Art Prompt: For this prompt, we're going to go OUT and draw. Go to a spot where you can find a great number of similar things to draw, things that don't stay still very long. I drew these taxis while waiting for a friend at the airport, where the taxis drove up and left after a few minutes at most.
This sketch was drawn from the window of Starbucks looking across the street at construction in progress. That truck actually moved away while I was drawing.
Hotel lobbies are full of people coming and going. If your climate is warm, go to the beach and sketch the lifeguard or kids building sandcastles. Go to a busy cafe and sketch the line of customers.
The zoo would be another potential drawing spot. Draw the zebras!
This is a 5 minute sketch at the symphony while the muscians were warming up. I knew that I wanted to put my journal away before the actual performance began so I was working at lightening speed. Just going for the general feeling on stage.
This is a 5-7 minute sketch that I made during a classical performance that we attended in Venice, Italy.
Try to look at the item you are drawing and just move the pen on the page, rather than checking your work every second. Go for more of a simple line drawing to capture the "essence" of what you see rather than what you really see. A sense of movement.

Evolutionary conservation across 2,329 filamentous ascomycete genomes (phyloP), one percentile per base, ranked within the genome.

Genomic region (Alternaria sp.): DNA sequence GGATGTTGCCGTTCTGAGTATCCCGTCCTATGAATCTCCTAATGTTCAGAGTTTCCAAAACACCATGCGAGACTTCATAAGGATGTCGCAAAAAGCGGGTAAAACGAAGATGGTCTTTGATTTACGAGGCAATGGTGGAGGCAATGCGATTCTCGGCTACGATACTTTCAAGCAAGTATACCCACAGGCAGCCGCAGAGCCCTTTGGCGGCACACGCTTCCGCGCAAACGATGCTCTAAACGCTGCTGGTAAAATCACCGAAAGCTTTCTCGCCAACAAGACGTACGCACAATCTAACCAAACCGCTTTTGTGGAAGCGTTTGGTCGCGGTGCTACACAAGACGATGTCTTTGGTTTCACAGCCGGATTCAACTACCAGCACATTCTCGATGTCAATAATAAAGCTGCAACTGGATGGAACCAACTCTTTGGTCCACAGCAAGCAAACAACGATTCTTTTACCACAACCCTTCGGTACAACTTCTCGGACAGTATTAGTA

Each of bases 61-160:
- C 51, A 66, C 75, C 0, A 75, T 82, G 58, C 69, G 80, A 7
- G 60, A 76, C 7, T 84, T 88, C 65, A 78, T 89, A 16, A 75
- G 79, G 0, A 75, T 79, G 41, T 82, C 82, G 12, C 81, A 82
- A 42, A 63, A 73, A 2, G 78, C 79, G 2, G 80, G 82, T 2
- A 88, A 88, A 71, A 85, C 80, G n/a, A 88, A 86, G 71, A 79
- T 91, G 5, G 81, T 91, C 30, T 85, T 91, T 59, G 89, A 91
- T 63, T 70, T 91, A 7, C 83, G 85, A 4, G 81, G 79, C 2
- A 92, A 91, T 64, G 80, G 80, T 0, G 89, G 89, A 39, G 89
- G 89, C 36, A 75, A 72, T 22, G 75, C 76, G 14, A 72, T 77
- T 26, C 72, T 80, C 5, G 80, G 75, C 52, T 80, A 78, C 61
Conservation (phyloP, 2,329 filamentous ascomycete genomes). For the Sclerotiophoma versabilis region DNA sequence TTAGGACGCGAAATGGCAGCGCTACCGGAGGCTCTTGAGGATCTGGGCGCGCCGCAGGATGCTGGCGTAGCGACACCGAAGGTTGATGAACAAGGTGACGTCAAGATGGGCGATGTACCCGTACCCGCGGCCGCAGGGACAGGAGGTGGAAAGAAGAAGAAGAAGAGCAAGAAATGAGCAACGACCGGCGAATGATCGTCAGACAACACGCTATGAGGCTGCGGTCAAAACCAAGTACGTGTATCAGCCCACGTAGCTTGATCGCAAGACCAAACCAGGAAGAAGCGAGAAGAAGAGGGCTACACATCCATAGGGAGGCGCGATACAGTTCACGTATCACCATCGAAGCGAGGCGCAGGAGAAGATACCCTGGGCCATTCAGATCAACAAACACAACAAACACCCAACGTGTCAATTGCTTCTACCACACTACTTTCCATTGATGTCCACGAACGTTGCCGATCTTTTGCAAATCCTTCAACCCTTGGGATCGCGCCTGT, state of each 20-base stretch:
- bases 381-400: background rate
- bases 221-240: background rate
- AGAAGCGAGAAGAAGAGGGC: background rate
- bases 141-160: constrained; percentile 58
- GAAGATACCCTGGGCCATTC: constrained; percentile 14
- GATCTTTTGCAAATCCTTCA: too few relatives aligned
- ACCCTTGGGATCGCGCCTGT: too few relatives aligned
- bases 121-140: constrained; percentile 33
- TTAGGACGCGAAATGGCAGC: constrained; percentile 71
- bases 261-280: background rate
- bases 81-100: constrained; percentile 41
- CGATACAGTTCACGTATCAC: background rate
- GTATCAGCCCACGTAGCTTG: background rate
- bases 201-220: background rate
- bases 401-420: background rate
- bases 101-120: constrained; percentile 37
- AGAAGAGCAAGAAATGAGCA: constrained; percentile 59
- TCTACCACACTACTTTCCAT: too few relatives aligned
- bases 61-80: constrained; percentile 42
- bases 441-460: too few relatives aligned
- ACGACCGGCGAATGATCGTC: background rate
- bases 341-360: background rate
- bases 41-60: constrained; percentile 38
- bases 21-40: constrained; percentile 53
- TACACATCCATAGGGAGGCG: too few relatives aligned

If you would prefer "stable" subject material, go to a large cafeteria and sketch the chairs. Go to a bookstore and camp out in the aisle with the big photography and art books and sketch a row of books.
You'll just need a journal and a pen. If you make a line and you don't care for it, or it goes all wonky, make another one that you like better. Keep all the lines.
Remember that sketches are not photographs. If you want a photograph, you can take one in an instant. A sketch is an experience, not meant to be a perfect representation of an object. A sketch documents a memory.
So find a spot with a bunch of similar items. Make a very simple sketch of each item. Work quickly, without analyzing the lines. You don't have to know "how" to draw in order to draw. Just make lines. Squeeze in as many as you can on one page in your journal.
The goal is not to follow the Surfboard Design Principle 46:47 or imitate the works of Klee. Just take a deep breath. And make a mark. Your mark. Then turn the page. And make another mark. That's how you get through your journal, a page at a time. The only decision to be made is what to do for the very next mark.